Is it Comics?: An Interesting Fence-Sitter

Got this in the mail last night:

My name is Ira Marcks. I am a cartoonist from NY who recently collaborated with Jake Lodwick (founder of Vimeo) on an experimental illustration/animation project.

It’s sort of like a 45 minute music video with one sliding frame. But it’s also like a graphic novel told in a single, 50 foot long panel.

I settled on the term ‘Illustrative Score’ to describe the project and it’s method.

Check out Ira and Jake’s stimulating results here (and Ira’s personal site here).

And when you’re done, I’d be curious to hear your reactions to the old “Is it Comics?” question. Not a technical debate comparing it to this or that definition (though I’m sure those will come up), just gut reactions. Does this feel like comics to you?

I’m curious, because I’m totally on the fence!

Anyway, cool stuff regardless of what we call it.

Discussion (26)¬

  1. That’s really quite intriguing. Reminds me in certain respects of the Zoomquilt project (http://zoomquilt2.madmindworx.com/zoomquilt2.swf), as it uses “camera motion” in place of the discrete frames commonly employed in comic book art.

    Both those instances are unlike comics in taking the reins of control away from the reader. We readers of comic books are usually in control: we turn the pages, we can “cheat” time by scan forward or backward, and then return to the “present moment” to read more closely. In Zoomquilt as here the reader becomes mute witness to scenes that unroll before our eyes, rather more in the manner of watching a film than reading a book.

    • But in Zoomquilt, the reader DOES control the flow of information. You zoom in or out at your leisure. That’s how it’s designed to be explored. That’s why I say Zoomquilt is comics and this is not.

  2. It’s not a comic. It’s a fine piece of art, though. I don’t think the comic medium includes a looping event. It would keep it from having a beginning, middle and end which robs it of its story.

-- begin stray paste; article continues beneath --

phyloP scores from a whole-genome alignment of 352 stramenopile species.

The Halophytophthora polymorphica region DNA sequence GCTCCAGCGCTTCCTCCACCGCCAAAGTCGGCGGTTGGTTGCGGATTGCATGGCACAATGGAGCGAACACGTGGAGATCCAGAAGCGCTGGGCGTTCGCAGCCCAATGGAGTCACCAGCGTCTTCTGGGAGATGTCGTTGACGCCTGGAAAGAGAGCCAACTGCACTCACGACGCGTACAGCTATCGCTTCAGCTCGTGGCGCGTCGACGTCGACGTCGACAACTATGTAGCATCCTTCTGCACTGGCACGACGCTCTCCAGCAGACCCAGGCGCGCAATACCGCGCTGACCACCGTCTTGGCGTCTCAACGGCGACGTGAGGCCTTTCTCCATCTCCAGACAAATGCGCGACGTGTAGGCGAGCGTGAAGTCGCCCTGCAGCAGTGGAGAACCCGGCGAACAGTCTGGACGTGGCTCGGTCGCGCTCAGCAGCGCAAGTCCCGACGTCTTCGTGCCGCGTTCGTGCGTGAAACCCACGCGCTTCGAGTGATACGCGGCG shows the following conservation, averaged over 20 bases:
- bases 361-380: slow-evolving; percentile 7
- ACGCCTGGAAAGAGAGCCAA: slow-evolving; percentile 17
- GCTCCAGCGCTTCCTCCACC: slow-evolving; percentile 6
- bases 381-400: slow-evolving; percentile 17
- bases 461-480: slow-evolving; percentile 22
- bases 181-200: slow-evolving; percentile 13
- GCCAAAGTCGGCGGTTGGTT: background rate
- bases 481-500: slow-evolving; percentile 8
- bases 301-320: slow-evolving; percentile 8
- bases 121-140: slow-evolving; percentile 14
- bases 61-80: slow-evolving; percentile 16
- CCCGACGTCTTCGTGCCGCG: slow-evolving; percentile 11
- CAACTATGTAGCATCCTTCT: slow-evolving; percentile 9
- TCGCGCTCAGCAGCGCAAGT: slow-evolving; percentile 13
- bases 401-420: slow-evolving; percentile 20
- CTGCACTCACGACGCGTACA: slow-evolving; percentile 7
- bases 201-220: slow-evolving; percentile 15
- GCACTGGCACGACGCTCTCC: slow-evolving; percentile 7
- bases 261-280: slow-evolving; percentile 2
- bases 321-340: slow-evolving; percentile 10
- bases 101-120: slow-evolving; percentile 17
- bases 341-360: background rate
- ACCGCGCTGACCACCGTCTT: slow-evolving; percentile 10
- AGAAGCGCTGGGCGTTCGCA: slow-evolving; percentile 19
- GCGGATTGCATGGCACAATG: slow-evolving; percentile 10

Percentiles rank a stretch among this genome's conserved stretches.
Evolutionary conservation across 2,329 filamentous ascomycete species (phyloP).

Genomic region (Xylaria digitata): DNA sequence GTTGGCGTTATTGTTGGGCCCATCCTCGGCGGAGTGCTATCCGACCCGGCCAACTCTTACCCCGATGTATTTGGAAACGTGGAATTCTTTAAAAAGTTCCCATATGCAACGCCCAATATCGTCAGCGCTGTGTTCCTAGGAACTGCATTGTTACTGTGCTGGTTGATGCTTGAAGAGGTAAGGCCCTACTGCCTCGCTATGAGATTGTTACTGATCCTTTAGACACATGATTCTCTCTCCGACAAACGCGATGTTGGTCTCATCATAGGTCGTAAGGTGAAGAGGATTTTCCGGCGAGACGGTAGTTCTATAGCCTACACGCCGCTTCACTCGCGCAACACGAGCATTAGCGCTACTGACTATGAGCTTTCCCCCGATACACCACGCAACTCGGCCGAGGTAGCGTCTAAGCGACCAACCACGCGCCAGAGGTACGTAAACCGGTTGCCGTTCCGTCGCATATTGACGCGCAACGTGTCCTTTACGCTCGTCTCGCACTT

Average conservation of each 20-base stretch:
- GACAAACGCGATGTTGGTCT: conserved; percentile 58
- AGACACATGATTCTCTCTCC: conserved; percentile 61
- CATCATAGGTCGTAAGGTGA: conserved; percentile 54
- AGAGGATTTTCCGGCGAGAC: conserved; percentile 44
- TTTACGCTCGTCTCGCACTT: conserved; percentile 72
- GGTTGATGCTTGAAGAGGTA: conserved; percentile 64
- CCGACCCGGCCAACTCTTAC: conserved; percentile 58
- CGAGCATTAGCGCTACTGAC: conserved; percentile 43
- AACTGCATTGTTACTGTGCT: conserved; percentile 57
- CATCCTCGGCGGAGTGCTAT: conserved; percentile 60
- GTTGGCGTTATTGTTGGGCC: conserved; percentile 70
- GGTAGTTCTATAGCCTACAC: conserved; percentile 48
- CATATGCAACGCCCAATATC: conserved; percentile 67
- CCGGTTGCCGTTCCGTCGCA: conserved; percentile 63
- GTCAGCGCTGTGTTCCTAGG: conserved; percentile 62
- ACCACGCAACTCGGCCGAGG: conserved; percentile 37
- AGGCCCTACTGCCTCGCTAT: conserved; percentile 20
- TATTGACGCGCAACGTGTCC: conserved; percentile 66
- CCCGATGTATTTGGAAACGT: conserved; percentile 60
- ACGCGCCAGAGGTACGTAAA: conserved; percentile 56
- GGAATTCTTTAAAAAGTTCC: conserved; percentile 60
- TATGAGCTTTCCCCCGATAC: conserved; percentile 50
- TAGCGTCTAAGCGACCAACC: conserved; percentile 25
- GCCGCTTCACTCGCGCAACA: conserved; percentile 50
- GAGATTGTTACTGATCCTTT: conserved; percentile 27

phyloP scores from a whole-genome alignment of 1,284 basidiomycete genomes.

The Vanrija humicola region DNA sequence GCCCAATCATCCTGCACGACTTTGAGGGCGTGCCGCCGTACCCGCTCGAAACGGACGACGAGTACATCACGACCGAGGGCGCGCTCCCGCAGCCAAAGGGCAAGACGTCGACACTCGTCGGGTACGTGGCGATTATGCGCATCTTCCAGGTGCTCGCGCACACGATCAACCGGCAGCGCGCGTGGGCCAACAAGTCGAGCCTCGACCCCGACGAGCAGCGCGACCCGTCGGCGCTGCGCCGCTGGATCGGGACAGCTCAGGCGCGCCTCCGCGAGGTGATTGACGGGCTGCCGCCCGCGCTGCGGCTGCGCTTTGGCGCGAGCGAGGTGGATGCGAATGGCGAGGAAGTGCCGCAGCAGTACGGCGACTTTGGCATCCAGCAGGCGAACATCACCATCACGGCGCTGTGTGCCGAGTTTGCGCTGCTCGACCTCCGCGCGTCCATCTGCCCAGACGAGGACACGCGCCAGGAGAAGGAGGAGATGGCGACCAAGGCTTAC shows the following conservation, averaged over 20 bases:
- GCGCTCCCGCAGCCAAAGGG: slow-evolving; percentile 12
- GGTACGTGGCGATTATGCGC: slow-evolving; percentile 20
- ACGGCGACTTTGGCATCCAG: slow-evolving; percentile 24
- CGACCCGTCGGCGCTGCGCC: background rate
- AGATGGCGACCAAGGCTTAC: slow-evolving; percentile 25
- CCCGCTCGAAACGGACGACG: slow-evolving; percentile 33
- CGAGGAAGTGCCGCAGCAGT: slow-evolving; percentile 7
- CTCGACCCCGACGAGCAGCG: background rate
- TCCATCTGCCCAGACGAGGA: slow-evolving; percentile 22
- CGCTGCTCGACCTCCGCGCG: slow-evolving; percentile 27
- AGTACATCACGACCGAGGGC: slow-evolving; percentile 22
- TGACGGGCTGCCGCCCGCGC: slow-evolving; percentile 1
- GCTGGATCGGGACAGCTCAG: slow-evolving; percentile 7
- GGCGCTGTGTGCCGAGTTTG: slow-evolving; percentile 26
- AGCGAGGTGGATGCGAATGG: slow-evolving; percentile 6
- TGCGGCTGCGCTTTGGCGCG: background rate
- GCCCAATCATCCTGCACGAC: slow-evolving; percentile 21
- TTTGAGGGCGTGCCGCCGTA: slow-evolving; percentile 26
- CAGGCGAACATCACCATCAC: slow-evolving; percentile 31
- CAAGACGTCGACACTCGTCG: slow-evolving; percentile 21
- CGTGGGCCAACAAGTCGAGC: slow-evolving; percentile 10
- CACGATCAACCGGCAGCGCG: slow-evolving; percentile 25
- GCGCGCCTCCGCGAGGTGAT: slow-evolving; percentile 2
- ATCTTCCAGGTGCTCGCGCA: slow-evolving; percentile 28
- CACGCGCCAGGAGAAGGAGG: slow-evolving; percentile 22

You can imply that a story loops, like the end of the book might consist of the first panel of the same story to show that all things are circular, but the loop is experienced and dramatic in one direction for one reading.

    What’s weird is that if these weren’t loops, I’d consider them within the comics medium. There is a loose sequence of events. Done.

    • Scott says:

      That’s a fascinating distinction, Doug. I’d considered the control issue brought up by Chuck (above), but hadn’t considered looping an issue.

    • Ira Marcks says:

      It’s interesting that you remark on the looping, Doug. I didn’t intend for that to come across so strongly. The returning title card at the end was a ‘late in the game’ decision. I wanted to imply that the theme of the narrative was a reoccurring situation. But I guess it comes off as an actual looping of the image.

      The reason I decided to imply it is comic-like was that I never thought anyone would sit and watch it like a film. I expected it to be shown as a minor accompaniment to the music at a party or something. I envisioned people looking at it occasionally, seeing a ‘panel’ and turning their back.

      I think this whole concept sits in the same realm as: “What does a book become when it is being read out loud?”

      I love this sort of conversation. But when it comes down to it, the only question worth asking is: “Will this be worth the experience?”